Skip to content


For people who have been using the library since the early days you are familiar with the need to use the () method to invoke a method chain:

// an example of get
const lists = await sp.web.lists();

Starting with v2 this is no longer required, you can invoke the object directly to execute the default action for that class - typically a get.

const lists = await sp.web.lists();

This has two main benefits for people using the library: you can write less code, and we now have a way to model default actions for objects that might do something other than a get. The way we designed the library prior to v2 hid the post, put, delete operations as protected methods attached to the Queryable classes. Without diving into why we did this, having a rethink seemed appropriate for v2. Based on that, the entire queryable chain is now invokable as well for any of the operations.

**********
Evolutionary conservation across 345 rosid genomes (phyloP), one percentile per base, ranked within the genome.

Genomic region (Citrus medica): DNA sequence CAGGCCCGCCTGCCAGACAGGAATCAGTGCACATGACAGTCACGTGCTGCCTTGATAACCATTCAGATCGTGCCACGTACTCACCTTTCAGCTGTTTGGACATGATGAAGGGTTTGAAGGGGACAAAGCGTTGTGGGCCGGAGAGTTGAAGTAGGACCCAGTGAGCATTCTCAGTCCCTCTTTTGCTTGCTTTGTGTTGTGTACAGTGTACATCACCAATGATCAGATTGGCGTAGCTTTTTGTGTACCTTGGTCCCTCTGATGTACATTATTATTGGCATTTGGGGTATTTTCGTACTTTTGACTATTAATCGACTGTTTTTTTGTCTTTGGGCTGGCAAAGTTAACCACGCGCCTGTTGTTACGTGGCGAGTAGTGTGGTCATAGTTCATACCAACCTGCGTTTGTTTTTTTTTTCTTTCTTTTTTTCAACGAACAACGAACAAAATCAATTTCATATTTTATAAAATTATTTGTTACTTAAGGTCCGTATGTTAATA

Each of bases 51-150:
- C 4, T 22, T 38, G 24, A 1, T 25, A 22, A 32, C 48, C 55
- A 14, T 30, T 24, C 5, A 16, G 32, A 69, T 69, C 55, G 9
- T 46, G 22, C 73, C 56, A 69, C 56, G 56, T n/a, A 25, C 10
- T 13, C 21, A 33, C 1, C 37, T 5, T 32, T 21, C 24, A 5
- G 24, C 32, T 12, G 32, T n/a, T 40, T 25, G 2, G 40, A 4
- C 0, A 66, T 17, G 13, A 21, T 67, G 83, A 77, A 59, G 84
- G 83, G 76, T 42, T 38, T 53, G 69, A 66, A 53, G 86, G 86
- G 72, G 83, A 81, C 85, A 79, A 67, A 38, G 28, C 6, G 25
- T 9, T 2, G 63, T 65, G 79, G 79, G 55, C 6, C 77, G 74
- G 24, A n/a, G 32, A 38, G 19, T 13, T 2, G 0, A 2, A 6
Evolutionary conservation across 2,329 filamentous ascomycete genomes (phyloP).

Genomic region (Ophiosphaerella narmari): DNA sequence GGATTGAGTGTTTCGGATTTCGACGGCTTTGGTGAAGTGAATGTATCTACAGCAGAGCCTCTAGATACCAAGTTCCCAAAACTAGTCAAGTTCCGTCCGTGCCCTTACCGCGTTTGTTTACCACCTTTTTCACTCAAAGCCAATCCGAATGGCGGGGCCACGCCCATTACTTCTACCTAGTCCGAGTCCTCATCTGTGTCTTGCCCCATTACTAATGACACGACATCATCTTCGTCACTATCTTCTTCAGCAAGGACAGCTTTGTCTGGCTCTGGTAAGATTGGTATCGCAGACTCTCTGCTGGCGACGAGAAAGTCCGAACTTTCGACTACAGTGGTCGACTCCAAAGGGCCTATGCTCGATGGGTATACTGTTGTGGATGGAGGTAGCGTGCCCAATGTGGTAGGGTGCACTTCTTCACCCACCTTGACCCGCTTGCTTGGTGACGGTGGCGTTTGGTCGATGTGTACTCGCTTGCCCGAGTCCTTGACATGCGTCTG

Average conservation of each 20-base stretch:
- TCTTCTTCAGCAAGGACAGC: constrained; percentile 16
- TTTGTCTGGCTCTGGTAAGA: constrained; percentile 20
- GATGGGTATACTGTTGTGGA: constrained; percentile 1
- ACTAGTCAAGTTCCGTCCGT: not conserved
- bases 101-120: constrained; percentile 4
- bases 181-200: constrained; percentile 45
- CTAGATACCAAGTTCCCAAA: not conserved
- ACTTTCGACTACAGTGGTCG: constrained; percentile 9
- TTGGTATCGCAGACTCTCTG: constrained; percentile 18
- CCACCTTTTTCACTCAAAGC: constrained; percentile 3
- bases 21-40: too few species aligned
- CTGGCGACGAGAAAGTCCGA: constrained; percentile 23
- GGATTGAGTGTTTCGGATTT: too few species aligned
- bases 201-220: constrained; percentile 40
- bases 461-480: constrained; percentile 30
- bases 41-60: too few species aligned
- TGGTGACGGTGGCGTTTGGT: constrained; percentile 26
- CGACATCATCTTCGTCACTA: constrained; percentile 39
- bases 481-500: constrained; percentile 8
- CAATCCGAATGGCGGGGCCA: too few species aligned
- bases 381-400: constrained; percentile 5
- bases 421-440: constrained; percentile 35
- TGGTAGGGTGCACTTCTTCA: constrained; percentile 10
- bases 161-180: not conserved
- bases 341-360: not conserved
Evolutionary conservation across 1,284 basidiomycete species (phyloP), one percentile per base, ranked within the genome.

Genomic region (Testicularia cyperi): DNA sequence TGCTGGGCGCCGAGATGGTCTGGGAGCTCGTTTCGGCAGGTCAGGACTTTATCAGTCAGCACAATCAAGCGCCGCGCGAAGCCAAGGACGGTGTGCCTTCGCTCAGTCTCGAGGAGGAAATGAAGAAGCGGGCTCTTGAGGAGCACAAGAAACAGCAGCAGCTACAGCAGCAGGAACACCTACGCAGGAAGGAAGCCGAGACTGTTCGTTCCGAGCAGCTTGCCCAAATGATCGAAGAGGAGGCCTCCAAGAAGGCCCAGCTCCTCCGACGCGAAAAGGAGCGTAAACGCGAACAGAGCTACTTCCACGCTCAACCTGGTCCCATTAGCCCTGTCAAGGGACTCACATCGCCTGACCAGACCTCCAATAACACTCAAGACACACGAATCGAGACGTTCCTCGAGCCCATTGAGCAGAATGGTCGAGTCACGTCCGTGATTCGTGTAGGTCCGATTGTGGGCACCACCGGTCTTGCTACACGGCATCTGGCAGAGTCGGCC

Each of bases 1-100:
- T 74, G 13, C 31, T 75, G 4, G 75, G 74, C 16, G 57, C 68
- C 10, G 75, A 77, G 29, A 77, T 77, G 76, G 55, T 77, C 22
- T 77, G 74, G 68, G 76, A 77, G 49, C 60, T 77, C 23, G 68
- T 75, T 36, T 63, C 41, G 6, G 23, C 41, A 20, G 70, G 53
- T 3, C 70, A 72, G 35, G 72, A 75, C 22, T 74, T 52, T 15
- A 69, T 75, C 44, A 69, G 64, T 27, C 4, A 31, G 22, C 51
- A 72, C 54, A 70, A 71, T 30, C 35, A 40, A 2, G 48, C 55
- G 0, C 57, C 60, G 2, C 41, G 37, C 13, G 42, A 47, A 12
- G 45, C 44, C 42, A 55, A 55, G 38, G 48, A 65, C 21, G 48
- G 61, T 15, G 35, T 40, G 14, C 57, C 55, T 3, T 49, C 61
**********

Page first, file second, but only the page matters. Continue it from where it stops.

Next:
Other Operations (post, put, delete)

import { sp, spPost } from "@pnp/sp";
import "@pnp/sp/webs";

// do a post to a web - just an example doesn't do anything fancy

Things get a little more interesting in that you can now do posts (or any of the operations) to any of the urls defined by a fluent chain. Meaning you can easily implement methods that are not yet part of the library. For this example I have made up a method called "MagicFieldCreationMethod" that doesn't exist. Imagine it was just added to the SharePoint API and we do not yet have support for it. You can now write code like so:

import { sp, spPost, SharePointQueryable } from "@pnp/sp";
import "@pnp/sp/webs";
import "@pnp/sp/fields/web";

// call our made up example method
spPost(SharePointQueryable(sp.web.fields, "MagicFieldCreationMethod"), {
    body: JSON.stringify({
        // ... this would be the post body